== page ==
nightmares of the republican campaign

In all the attention on Palin — will she or won’t she run for Presidency — I think we have a tendency to overlook (or simply laugh at — too easy to do) another declared candidate who is just possibly crazier than Palin. Michele Bachmann’s Holy War

Bachmann is a religious zealot whose brain is a raging electrical storm of divine visions and paranoid delusions. She believes that the Chinese are plotting to replace the dollar bill, that light bulbs are killing our dogs and cats, and that God personally chose her to become both an IRS attorney who would spend years hounding taxpayers and a raging anti-tax Tea Party crusader against big government. She kicked off her unofficial presidential campaign in New Hampshire, by mistakenly declaring it the birthplace of the American Revolution. “It’s your state that fired the shot that was heard around the world!” she gushed. “You are the state of Lexington and Concord, you started the battle for liberty right here in your backyard.”

It’s easy enough to dismiss her on the basis of how often she gets things wrong (just like Palin, actually). But in reading through the Rolling Stones article, it’s even worse:

Bachmann claimed that back in her college days, she was up one night praying with a female friend of hers when “the Lord gave each one of us the same, exact vision… It was a picture of me, marrying this man, in the valley where his parents have a farm in western Wisconsin.” Meanwhile, miles away, Marcus “was repairing a fence on the farm where he worked, and the Lord showed him in a vision that he was supposed to marry me.” According to Bachmann, Marcus initially complained to God that he wanted to see the world first, and only later relented.

Bachmann takes her role as a God-fearing submissive wife quite literally:

When Bachmann finished her studies in Oklahoma, Marcus instructed her to do her postgraduate work in tax law — a command Michele took as divinely ordained. She would later profess to complete surprise at God’s choice for her field of study. “Tax law? I hate taxes,” she said. “Why should I go and do something like that?” Still, she sucked it up and did as she was told. “The Lord says: Be submissive, wives, you are to be submissive to your husbands.”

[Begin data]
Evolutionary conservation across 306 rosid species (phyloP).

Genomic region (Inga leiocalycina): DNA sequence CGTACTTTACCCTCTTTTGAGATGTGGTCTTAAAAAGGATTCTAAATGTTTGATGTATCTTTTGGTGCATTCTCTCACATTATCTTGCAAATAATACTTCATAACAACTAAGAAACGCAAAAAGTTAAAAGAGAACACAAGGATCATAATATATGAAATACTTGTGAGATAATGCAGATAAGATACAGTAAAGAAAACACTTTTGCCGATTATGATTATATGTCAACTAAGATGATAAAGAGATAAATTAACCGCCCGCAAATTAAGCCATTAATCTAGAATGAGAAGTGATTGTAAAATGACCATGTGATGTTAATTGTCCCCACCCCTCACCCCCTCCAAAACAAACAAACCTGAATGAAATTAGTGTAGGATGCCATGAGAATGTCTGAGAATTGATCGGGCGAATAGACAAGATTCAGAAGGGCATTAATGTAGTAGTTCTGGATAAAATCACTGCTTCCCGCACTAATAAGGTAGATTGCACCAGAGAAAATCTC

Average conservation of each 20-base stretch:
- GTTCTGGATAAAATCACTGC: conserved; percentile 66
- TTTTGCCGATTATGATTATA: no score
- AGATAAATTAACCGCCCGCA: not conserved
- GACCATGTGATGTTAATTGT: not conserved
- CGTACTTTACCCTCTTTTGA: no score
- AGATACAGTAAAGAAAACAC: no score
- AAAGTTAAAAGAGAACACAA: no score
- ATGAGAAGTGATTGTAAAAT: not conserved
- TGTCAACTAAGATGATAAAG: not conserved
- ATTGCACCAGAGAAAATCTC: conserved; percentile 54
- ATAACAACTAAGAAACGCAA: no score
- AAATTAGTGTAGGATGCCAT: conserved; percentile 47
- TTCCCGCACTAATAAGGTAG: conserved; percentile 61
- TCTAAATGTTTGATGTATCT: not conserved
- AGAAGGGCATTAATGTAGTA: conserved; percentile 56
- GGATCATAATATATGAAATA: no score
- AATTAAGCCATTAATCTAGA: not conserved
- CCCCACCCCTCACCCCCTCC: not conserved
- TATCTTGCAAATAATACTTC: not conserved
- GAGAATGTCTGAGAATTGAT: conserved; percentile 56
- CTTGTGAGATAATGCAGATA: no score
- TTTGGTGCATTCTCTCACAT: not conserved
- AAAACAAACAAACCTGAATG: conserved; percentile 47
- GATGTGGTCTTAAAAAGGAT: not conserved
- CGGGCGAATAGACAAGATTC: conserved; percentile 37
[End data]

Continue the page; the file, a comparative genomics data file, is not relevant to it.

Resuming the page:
Really? Do we really want a President who will sit down and do whatever their spouse tells them to dom because they think it is the God-given way to run a household? Talk about a nightmare of entangling religion and state.

Given how Bachmann’s stature rises every time she does something we laugh at, it’s no wonder she’s set her strangely unfocused eyes on the White House. Since arriving in Congress, she has been a human tabloid-copy machine, spouting one copy-worthy lunacy after another. She launched a fierce campaign against compact fluorescent lights, claiming that the energy-saving bulbs contain mercury and pose a “very real threat to children, disabled people, pets, senior citizens.” She blasted the 2010 census as a government plot and told people not to comply because the U.S. Constitution doesn’t require citizens to participate, when in fact it does. She told her constituents to be “armed and dangerous” in their resistance to cap-and-trade limits on climate-warming pollution. She insisted that Obama’s trip to India cost taxpayers $200 million a day, and claimed that Nancy Pelosi had spent $100,000 on booze on state-paid flights aboard military jets.

This is not to say that Bachmann hasn’t played a prominent role in Congress. Most significantly, she cannily positioned herself as the congressional champion of the Tea Party; last summer she formed a Tea Party caucus, which she now leads. The public has become acquainted with some of Bachmann’s other excellent qualities as a politician — her TV-ready looks, her easy confidence in public speaking, her quick command of a mountainous database of (frequently bogus) facts — but often overlooked is her greatest quality, the gigantic set of burnished titanium Terminator-testicles swinging under her skirt.

So anyway. I think we need to keep an eye on her. And look for her to hang herself. I think a good start would be to explicitly ask her, in a press conference of some type, as to whether she would, even as President, obey every command her husband gave her.

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